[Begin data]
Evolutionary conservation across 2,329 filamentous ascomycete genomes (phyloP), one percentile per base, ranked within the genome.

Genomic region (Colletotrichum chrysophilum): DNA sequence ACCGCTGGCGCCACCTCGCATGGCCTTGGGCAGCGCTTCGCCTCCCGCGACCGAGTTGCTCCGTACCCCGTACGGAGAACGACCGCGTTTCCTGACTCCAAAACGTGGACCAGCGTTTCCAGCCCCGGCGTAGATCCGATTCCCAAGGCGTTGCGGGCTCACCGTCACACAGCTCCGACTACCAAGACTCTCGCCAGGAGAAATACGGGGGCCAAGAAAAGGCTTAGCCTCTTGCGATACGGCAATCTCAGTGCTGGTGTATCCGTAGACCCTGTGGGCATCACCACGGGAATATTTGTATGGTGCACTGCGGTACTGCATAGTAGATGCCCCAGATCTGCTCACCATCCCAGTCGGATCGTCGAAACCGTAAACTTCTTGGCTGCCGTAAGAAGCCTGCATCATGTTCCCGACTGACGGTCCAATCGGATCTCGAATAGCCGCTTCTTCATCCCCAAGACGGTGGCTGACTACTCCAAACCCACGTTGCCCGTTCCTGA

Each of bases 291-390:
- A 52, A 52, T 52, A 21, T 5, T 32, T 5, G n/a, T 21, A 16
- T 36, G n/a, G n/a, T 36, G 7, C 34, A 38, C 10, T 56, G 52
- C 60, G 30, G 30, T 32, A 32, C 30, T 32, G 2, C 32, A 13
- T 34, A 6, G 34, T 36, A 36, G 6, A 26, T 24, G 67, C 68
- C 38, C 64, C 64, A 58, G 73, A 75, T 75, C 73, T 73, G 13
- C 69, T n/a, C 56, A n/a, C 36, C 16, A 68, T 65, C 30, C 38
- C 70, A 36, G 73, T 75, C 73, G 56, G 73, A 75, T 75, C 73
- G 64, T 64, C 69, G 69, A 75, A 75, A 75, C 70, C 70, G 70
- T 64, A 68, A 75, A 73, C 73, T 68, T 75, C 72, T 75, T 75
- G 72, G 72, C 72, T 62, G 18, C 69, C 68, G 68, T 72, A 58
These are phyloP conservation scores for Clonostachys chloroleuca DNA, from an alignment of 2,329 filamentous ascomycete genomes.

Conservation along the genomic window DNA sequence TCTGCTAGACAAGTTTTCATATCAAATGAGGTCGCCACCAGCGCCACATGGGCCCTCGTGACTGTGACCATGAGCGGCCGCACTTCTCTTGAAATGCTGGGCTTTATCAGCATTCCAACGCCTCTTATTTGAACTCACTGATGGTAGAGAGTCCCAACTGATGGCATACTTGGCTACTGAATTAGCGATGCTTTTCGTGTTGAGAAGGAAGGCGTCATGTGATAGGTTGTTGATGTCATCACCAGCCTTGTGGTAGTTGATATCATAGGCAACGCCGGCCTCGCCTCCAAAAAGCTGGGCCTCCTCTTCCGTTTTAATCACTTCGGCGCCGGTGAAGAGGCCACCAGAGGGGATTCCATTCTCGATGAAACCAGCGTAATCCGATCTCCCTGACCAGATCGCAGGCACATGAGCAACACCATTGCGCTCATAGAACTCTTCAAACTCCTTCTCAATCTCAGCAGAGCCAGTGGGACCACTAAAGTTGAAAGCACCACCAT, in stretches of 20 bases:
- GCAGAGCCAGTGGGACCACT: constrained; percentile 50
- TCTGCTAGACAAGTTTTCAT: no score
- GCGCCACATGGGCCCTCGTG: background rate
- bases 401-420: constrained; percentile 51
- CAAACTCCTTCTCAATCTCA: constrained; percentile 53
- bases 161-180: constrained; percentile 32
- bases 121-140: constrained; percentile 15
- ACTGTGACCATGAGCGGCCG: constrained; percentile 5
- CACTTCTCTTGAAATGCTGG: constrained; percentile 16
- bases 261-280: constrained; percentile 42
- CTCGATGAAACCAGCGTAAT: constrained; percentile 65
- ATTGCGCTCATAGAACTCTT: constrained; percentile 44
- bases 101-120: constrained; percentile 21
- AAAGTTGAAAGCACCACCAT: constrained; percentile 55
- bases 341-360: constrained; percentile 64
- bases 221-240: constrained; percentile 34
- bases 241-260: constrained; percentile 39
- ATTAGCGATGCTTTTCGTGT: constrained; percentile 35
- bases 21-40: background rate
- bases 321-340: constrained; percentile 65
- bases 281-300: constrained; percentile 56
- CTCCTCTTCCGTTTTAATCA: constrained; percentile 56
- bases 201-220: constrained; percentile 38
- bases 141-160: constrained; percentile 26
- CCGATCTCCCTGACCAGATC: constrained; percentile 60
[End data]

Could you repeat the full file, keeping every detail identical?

Evolutionary conservation across 2,329 filamentous ascomycete genomes (phyloP), one percentile per base, ranked within the genome.

Genomic region (Colletotrichum chrysophilum): DNA sequence ACCGCTGGCGCCACCTCGCATGGCCTTGGGCAGCGCTTCGCCTCCCGCGACCGAGTTGCTCCGTACCCCGTACGGAGAACGACCGCGTTTCCTGACTCCAAAACGTGGACCAGCGTTTCCAGCCCCGGCGTAGATCCGATTCCCAAGGCGTTGCGGGCTCACCGTCACACAGCTCCGACTACCAAGACTCTCGCCAGGAGAAATACGGGGGCCAAGAAAAGGCTTAGCCTCTTGCGATACGGCAATCTCAGTGCTGGTGTATCCGTAGACCCTGTGGGCATCACCACGGGAATATTTGTATGGTGCACTGCGGTACTGCATAGTAGATGCCCCAGATCTGCTCACCATCCCAGTCGGATCGTCGAAACCGTAAACTTCTTGGCTGCCGTAAGAAGCCTGCATCATGTTCCCGACTGACGGTCCAATCGGATCTCGAATAGCCGCTTCTTCATCCCCAAGACGGTGGCTGACTACTCCAAACCCACGTTGCCCGTTCCTGA

Each of bases 291-390:
- A 52, A 52, T 52, A 21, T 5, T 32, T 5, G n/a, T 21, A 16
- T 36, G n/a, G n/a, T 36, G 7, C 34, A 38, C 10, T 56, G 52
- C 60, G 30, G 30, T 32, A 32, C 30, T 32, G 2, C 32, A 13
- T 34, A 6, G 34, T 36, A 36, G 6, A 26, T 24, G 67, C 68
- C 38, C 64, C 64, A 58, G 73, A 75, T 75, C 73, T 73, G 13
- C 69, T n/a, C 56, A n/a, C 36, C 16, A 68, T 65, C 30, C 38
- C 70, A 36, G 73, T 75, C 73, G 56, G 73, A 75, T 75, C 73
- G 64, T 64, C 69, G 69, A 75, A 75, A 75, C 70, C 70, G 70
- T 64, A 68, A 75, A 73, C 73, T 68, T 75, C 72, T 75, T 75
- G 72, G 72, C 72, T 62, G 18, C 69, C 68, G 68, T 72, A 58
These are phyloP conservation scores for Clonostachys chloroleuca DNA, from an alignment of 2,329 filamentous ascomycete genomes.

Conservation along the genomic window DNA sequence TCTGCTAGACAAGTTTTCATATCAAATGAGGTCGCCACCAGCGCCACATGGGCCCTCGTGACTGTGACCATGAGCGGCCGCACTTCTCTTGAAATGCTGGGCTTTATCAGCATTCCAACGCCTCTTATTTGAACTCACTGATGGTAGAGAGTCCCAACTGATGGCATACTTGGCTACTGAATTAGCGATGCTTTTCGTGTTGAGAAGGAAGGCGTCATGTGATAGGTTGTTGATGTCATCACCAGCCTTGTGGTAGTTGATATCATAGGCAACGCCGGCCTCGCCTCCAAAAAGCTGGGCCTCCTCTTCCGTTTTAATCACTTCGGCGCCGGTGAAGAGGCCACCAGAGGGGATTCCATTCTCGATGAAACCAGCGTAATCCGATCTCCCTGACCAGATCGCAGGCACATGAGCAACACCATTGCGCTCATAGAACTCTTCAAACTCCTTCTCAATCTCAGCAGAGCCAGTGGGACCACTAAAGTTGAAAGCACCACCAT, in stretches of 20 bases:
- GCAGAGCCAGTGGGACCACT: constrained; percentile 50
- TCTGCTAGACAAGTTTTCAT: no score
- GCGCCACATGGGCCCTCGTG: background rate
- bases 401-420: constrained; percentile 51
- CAAACTCCTTCTCAATCTCA: constrained; percentile 53
- bases 161-180: constrained; percentile 32
- bases 121-140: constrained; percentile 15
- ACTGTGACCATGAGCGGCCG: constrained; percentile 5
- CACTTCTCTTGAAATGCTGG: constrained; percentile 16
- bases 261-280: constrained; percentile 42
- CTCGATGAAACCAGCGTAAT: constrained; percentile 65
- ATTGCGCTCATAGAACTCTT: constrained; percentile 44
- bases 101-120: constrained; percentile 21
- AAAGTTGAAAGCACCACCAT: constrained; percentile 55
- bases 341-360: constrained; percentile 64
- bases 221-240: constrained; percentile 34
- bases 241-260: constrained; percentile 39
- ATTAGCGATGCTTTTCGTGT: constrained; percentile 35
- bases 21-40: background rate
- bases 321-340: constrained; percentile 65
- bases 281-300: constrained; percentile 56
- CTCCTCTTCCGTTTTAATCA: constrained; percentile 56
- bases 201-220: constrained; percentile 38
- bases 141-160: constrained; percentile 26
- CCGATCTCCCTGACCAGATC: constrained; percentile 60